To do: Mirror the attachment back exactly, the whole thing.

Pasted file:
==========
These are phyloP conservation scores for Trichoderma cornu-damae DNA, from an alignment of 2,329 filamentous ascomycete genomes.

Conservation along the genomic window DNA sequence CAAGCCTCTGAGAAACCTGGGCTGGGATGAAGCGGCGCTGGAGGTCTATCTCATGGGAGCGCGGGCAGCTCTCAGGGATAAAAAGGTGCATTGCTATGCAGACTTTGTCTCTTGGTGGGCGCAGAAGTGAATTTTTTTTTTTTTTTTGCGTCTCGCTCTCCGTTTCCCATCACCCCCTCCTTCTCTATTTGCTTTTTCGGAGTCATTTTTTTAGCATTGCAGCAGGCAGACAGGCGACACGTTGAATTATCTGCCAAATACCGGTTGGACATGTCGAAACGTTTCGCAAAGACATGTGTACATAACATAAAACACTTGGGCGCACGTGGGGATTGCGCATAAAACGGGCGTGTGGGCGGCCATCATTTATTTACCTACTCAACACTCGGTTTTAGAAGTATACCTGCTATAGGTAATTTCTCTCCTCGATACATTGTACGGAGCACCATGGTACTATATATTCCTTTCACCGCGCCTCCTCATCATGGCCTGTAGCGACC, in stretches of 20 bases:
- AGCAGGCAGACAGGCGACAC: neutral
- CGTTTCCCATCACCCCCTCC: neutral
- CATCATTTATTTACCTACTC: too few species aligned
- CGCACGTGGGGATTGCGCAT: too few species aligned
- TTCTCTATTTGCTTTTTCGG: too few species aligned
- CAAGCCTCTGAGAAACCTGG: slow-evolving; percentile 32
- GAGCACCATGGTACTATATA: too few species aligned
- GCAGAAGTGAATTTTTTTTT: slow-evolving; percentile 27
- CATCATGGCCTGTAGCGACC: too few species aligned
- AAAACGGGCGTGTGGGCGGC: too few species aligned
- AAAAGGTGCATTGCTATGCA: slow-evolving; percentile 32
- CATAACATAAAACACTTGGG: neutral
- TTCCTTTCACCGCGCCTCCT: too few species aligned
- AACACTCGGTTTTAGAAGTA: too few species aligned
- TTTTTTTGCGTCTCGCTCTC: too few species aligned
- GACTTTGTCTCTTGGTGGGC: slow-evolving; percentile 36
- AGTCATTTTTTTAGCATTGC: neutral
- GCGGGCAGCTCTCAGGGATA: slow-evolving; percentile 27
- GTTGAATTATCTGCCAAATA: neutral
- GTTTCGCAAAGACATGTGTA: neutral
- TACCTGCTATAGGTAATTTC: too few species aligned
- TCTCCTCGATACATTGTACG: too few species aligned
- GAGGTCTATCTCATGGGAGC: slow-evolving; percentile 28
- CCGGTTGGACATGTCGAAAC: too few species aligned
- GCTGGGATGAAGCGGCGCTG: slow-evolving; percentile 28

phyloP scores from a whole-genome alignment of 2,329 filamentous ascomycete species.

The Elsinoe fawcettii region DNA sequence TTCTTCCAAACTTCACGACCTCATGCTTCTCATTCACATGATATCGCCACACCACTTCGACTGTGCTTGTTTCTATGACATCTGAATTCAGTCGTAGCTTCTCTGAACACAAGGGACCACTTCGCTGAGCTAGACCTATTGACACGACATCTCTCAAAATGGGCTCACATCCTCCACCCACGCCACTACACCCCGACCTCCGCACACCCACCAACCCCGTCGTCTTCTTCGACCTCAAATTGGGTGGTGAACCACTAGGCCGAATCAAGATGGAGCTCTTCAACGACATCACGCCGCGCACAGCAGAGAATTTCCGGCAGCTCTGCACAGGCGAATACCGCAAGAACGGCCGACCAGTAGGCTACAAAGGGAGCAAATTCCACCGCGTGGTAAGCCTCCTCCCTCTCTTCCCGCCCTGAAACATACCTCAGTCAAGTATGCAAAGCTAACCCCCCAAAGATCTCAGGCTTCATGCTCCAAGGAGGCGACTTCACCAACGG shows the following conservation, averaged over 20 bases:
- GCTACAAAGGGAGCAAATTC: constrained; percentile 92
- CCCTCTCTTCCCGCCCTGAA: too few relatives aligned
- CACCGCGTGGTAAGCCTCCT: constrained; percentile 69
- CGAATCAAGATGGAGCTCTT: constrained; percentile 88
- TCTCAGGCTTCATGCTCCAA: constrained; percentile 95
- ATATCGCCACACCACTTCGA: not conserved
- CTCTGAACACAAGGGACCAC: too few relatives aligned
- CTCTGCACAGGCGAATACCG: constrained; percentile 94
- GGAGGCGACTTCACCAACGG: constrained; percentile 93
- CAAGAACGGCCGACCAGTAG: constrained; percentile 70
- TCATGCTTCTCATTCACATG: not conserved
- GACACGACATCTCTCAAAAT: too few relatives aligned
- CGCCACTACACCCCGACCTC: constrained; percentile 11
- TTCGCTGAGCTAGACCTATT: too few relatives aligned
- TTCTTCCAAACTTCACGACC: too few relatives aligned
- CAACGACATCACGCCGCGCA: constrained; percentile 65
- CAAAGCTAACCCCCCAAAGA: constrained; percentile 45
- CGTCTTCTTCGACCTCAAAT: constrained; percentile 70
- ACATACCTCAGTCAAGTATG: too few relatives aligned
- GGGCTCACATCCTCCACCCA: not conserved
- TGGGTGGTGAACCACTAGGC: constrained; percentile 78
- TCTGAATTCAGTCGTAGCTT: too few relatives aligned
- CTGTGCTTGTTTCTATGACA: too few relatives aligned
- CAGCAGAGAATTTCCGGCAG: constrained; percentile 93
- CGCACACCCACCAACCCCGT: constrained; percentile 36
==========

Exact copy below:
These are phyloP conservation scores for Trichoderma cornu-damae DNA, from an alignment of 2,329 filamentous ascomycete genomes.

Conservation along the genomic window DNA sequence CAAGCCTCTGAGAAACCTGGGCTGGGATGAAGCGGCGCTGGAGGTCTATCTCATGGGAGCGCGGGCAGCTCTCAGGGATAAAAAGGTGCATTGCTATGCAGACTTTGTCTCTTGGTGGGCGCAGAAGTGAATTTTTTTTTTTTTTTTGCGTCTCGCTCTCCGTTTCCCATCACCCCCTCCTTCTCTATTTGCTTTTTCGGAGTCATTTTTTTAGCATTGCAGCAGGCAGACAGGCGACACGTTGAATTATCTGCCAAATACCGGTTGGACATGTCGAAACGTTTCGCAAAGACATGTGTACATAACATAAAACACTTGGGCGCACGTGGGGATTGCGCATAAAACGGGCGTGTGGGCGGCCATCATTTATTTACCTACTCAACACTCGGTTTTAGAAGTATACCTGCTATAGGTAATTTCTCTCCTCGATACATTGTACGGAGCACCATGGTACTATATATTCCTTTCACCGCGCCTCCTCATCATGGCCTGTAGCGACC, in stretches of 20 bases:
- AGCAGGCAGACAGGCGACAC: neutral
- CGTTTCCCATCACCCCCTCC: neutral
- CATCATTTATTTACCTACTC: too few species aligned
- CGCACGTGGGGATTGCGCAT: too few species aligned
- TTCTCTATTTGCTTTTTCGG: too few species aligned
- CAAGCCTCTGAGAAACCTGG: slow-evolving; percentile 32
- GAGCACCATGGTACTATATA: too few species aligned
- GCAGAAGTGAATTTTTTTTT: slow-evolving; percentile 27
- CATCATGGCCTGTAGCGACC: too few species aligned
- AAAACGGGCGTGTGGGCGGC: too few species aligned
- AAAAGGTGCATTGCTATGCA: slow-evolving; percentile 32
- CATAACATAAAACACTTGGG: neutral
- TTCCTTTCACCGCGCCTCCT: too few species aligned
- AACACTCGGTTTTAGAAGTA: too few species aligned
- TTTTTTTGCGTCTCGCTCTC: too few species aligned
- GACTTTGTCTCTTGGTGGGC: slow-evolving; percentile 36
- AGTCATTTTTTTAGCATTGC: neutral
- GCGGGCAGCTCTCAGGGATA: slow-evolving; percentile 27
- GTTGAATTATCTGCCAAATA: neutral
- GTTTCGCAAAGACATGTGTA: neutral
- TACCTGCTATAGGTAATTTC: too few species aligned
- TCTCCTCGATACATTGTACG: too few species aligned
- GAGGTCTATCTCATGGGAGC: slow-evolving; percentile 28
- CCGGTTGGACATGTCGAAAC: too few species aligned
- GCTGGGATGAAGCGGCGCTG: slow-evolving; percentile 28

phyloP scores from a whole-genome alignment of 2,329 filamentous ascomycete species.

The Elsinoe fawcettii region DNA sequence TTCTTCCAAACTTCACGACCTCATGCTTCTCATTCACATGATATCGCCACACCACTTCGACTGTGCTTGTTTCTATGACATCTGAATTCAGTCGTAGCTTCTCTGAACACAAGGGACCACTTCGCTGAGCTAGACCTATTGACACGACATCTCTCAAAATGGGCTCACATCCTCCACCCACGCCACTACACCCCGACCTCCGCACACCCACCAACCCCGTCGTCTTCTTCGACCTCAAATTGGGTGGTGAACCACTAGGCCGAATCAAGATGGAGCTCTTCAACGACATCACGCCGCGCACAGCAGAGAATTTCCGGCAGCTCTGCACAGGCGAATACCGCAAGAACGGCCGACCAGTAGGCTACAAAGGGAGCAAATTCCACCGCGTGGTAAGCCTCCTCCCTCTCTTCCCGCCCTGAAACATACCTCAGTCAAGTATGCAAAGCTAACCCCCCAAAGATCTCAGGCTTCATGCTCCAAGGAGGCGACTTCACCAACGG shows the following conservation, averaged over 20 bases:
- GCTACAAAGGGAGCAAATTC: constrained; percentile 92
- CCCTCTCTTCCCGCCCTGAA: too few relatives aligned
- CACCGCGTGGTAAGCCTCCT: constrained; percentile 69
- CGAATCAAGATGGAGCTCTT: constrained; percentile 88
- TCTCAGGCTTCATGCTCCAA: constrained; percentile 95
- ATATCGCCACACCACTTCGA: not conserved
- CTCTGAACACAAGGGACCAC: too few relatives aligned
- CTCTGCACAGGCGAATACCG: constrained; percentile 94
- GGAGGCGACTTCACCAACGG: constrained; percentile 93
- CAAGAACGGCCGACCAGTAG: constrained; percentile 70
- TCATGCTTCTCATTCACATG: not conserved
- GACACGACATCTCTCAAAAT: too few relatives aligned
- CGCCACTACACCCCGACCTC: constrained; percentile 11
- TTCGCTGAGCTAGACCTATT: too few relatives aligned
- TTCTTCCAAACTTCACGACC: too few relatives aligned
- CAACGACATCACGCCGCGCA: constrained; percentile 65
- CAAAGCTAACCCCCCAAAGA: constrained; percentile 45
- CGTCTTCTTCGACCTCAAAT: constrained; percentile 70
- ACATACCTCAGTCAAGTATG: too few relatives aligned
- GGGCTCACATCCTCCACCCA: not conserved
- TGGGTGGTGAACCACTAGGC: constrained; percentile 78
- TCTGAATTCAGTCGTAGCTT: too few relatives aligned
- CTGTGCTTGTTTCTATGACA: too few relatives aligned
- CAGCAGAGAATTTCCGGCAG: constrained; percentile 93
- CGCACACCCACCAACCCCGT: constrained; percentile 36